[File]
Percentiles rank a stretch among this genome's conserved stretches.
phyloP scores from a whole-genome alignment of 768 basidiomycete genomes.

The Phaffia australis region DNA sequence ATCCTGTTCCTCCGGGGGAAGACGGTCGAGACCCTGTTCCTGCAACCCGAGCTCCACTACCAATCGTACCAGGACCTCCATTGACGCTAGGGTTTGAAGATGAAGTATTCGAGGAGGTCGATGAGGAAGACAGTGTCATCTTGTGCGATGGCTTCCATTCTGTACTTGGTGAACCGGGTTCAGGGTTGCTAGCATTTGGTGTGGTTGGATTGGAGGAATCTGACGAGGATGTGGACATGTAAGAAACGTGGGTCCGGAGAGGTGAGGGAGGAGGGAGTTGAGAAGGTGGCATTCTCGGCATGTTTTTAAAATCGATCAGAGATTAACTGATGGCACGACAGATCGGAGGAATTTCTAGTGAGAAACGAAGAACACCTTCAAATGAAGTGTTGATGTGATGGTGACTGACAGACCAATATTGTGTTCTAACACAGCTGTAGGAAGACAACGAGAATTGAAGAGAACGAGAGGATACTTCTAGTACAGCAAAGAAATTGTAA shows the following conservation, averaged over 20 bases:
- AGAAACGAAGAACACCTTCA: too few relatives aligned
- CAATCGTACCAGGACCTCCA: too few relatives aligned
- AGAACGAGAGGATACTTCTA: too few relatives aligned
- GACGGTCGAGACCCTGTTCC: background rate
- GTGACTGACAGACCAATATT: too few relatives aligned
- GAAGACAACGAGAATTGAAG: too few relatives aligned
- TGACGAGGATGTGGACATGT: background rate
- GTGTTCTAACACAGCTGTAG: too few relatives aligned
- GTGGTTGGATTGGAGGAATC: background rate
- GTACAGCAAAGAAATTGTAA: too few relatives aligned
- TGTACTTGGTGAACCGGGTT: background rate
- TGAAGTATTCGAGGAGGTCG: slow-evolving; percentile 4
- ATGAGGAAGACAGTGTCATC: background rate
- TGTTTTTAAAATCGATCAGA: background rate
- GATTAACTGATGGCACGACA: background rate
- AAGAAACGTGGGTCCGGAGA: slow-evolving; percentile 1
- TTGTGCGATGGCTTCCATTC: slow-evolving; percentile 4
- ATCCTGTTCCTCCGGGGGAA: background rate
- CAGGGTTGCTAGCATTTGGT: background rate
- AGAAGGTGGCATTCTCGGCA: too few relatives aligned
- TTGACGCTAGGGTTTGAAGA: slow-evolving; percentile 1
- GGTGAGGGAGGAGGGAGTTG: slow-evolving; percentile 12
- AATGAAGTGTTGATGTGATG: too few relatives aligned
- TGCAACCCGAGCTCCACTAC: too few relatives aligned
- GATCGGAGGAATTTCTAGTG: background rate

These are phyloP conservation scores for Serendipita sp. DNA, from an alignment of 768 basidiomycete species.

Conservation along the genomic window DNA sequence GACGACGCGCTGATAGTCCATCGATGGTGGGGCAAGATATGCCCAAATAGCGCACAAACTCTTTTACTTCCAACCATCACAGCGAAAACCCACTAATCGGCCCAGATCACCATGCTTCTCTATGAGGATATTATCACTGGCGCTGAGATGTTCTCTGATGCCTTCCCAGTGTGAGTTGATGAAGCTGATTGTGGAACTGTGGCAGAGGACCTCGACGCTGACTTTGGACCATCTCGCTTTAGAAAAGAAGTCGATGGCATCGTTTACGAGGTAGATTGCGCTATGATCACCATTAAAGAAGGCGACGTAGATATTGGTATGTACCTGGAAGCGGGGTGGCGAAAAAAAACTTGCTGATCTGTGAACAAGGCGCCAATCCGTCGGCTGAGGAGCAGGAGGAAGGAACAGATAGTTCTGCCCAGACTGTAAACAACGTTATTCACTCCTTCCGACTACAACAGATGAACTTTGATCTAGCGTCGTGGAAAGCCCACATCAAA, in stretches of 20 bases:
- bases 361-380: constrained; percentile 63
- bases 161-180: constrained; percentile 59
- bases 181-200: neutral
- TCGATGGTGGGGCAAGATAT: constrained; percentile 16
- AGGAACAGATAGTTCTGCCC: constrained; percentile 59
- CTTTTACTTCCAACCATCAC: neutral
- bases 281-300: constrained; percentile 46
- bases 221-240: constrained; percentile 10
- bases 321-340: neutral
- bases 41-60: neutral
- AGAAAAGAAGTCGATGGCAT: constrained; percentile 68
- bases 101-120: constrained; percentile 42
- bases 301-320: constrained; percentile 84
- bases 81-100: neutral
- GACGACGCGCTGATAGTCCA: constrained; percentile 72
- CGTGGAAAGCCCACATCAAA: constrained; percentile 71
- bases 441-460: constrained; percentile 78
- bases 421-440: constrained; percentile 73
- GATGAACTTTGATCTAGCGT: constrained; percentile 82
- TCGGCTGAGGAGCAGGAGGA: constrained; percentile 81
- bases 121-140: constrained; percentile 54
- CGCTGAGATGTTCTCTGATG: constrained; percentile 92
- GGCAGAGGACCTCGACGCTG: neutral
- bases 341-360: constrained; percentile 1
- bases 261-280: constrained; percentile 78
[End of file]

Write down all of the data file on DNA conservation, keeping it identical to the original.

Percentiles rank a stretch among this genome's conserved stretches.
phyloP scores from a whole-genome alignment of 768 basidiomycete genomes.

The Phaffia australis region DNA sequence ATCCTGTTCCTCCGGGGGAAGACGGTCGAGACCCTGTTCCTGCAACCCGAGCTCCACTACCAATCGTACCAGGACCTCCATTGACGCTAGGGTTTGAAGATGAAGTATTCGAGGAGGTCGATGAGGAAGACAGTGTCATCTTGTGCGATGGCTTCCATTCTGTACTTGGTGAACCGGGTTCAGGGTTGCTAGCATTTGGTGTGGTTGGATTGGAGGAATCTGACGAGGATGTGGACATGTAAGAAACGTGGGTCCGGAGAGGTGAGGGAGGAGGGAGTTGAGAAGGTGGCATTCTCGGCATGTTTTTAAAATCGATCAGAGATTAACTGATGGCACGACAGATCGGAGGAATTTCTAGTGAGAAACGAAGAACACCTTCAAATGAAGTGTTGATGTGATGGTGACTGACAGACCAATATTGTGTTCTAACACAGCTGTAGGAAGACAACGAGAATTGAAGAGAACGAGAGGATACTTCTAGTACAGCAAAGAAATTGTAA shows the following conservation, averaged over 20 bases:
- AGAAACGAAGAACACCTTCA: too few relatives aligned
- CAATCGTACCAGGACCTCCA: too few relatives aligned
- AGAACGAGAGGATACTTCTA: too few relatives aligned
- GACGGTCGAGACCCTGTTCC: background rate
- GTGACTGACAGACCAATATT: too few relatives aligned
- GAAGACAACGAGAATTGAAG: too few relatives aligned
- TGACGAGGATGTGGACATGT: background rate
- GTGTTCTAACACAGCTGTAG: too few relatives aligned
- GTGGTTGGATTGGAGGAATC: background rate
- GTACAGCAAAGAAATTGTAA: too few relatives aligned
- TGTACTTGGTGAACCGGGTT: background rate
- TGAAGTATTCGAGGAGGTCG: slow-evolving; percentile 4
- ATGAGGAAGACAGTGTCATC: background rate
- TGTTTTTAAAATCGATCAGA: background rate
- GATTAACTGATGGCACGACA: background rate
- AAGAAACGTGGGTCCGGAGA: slow-evolving; percentile 1
- TTGTGCGATGGCTTCCATTC: slow-evolving; percentile 4
- ATCCTGTTCCTCCGGGGGAA: background rate
- CAGGGTTGCTAGCATTTGGT: background rate
- AGAAGGTGGCATTCTCGGCA: too few relatives aligned
- TTGACGCTAGGGTTTGAAGA: slow-evolving; percentile 1
- GGTGAGGGAGGAGGGAGTTG: slow-evolving; percentile 12
- AATGAAGTGTTGATGTGATG: too few relatives aligned
- TGCAACCCGAGCTCCACTAC: too few relatives aligned
- GATCGGAGGAATTTCTAGTG: background rate

These are phyloP conservation scores for Serendipita sp. DNA, from an alignment of 768 basidiomycete species.

Conservation along the genomic window DNA sequence GACGACGCGCTGATAGTCCATCGATGGTGGGGCAAGATATGCCCAAATAGCGCACAAACTCTTTTACTTCCAACCATCACAGCGAAAACCCACTAATCGGCCCAGATCACCATGCTTCTCTATGAGGATATTATCACTGGCGCTGAGATGTTCTCTGATGCCTTCCCAGTGTGAGTTGATGAAGCTGATTGTGGAACTGTGGCAGAGGACCTCGACGCTGACTTTGGACCATCTCGCTTTAGAAAAGAAGTCGATGGCATCGTTTACGAGGTAGATTGCGCTATGATCACCATTAAAGAAGGCGACGTAGATATTGGTATGTACCTGGAAGCGGGGTGGCGAAAAAAAACTTGCTGATCTGTGAACAAGGCGCCAATCCGTCGGCTGAGGAGCAGGAGGAAGGAACAGATAGTTCTGCCCAGACTGTAAACAACGTTATTCACTCCTTCCGACTACAACAGATGAACTTTGATCTAGCGTCGTGGAAAGCCCACATCAAA, in stretches of 20 bases:
- bases 361-380: constrained; percentile 63
- bases 161-180: constrained; percentile 59
- bases 181-200: neutral
- TCGATGGTGGGGCAAGATAT: constrained; percentile 16
- AGGAACAGATAGTTCTGCCC: constrained; percentile 59
- CTTTTACTTCCAACCATCAC: neutral
- bases 281-300: constrained; percentile 46
- bases 221-240: constrained; percentile 10
- bases 321-340: neutral
- bases 41-60: neutral
- AGAAAAGAAGTCGATGGCAT: constrained; percentile 68
- bases 101-120: constrained; percentile 42
- bases 301-320: constrained; percentile 84
- bases 81-100: neutral
- GACGACGCGCTGATAGTCCA: constrained; percentile 72
- CGTGGAAAGCCCACATCAAA: constrained; percentile 71
- bases 441-460: constrained; percentile 78
- bases 421-440: constrained; percentile 73
- GATGAACTTTGATCTAGCGT: constrained; percentile 82
- TCGGCTGAGGAGCAGGAGGA: constrained; percentile 81
- bases 121-140: constrained; percentile 54
- CGCTGAGATGTTCTCTGATG: constrained; percentile 92
- GGCAGAGGACCTCGACGCTG: neutral
- bases 341-360: constrained; percentile 1
- bases 261-280: constrained; percentile 78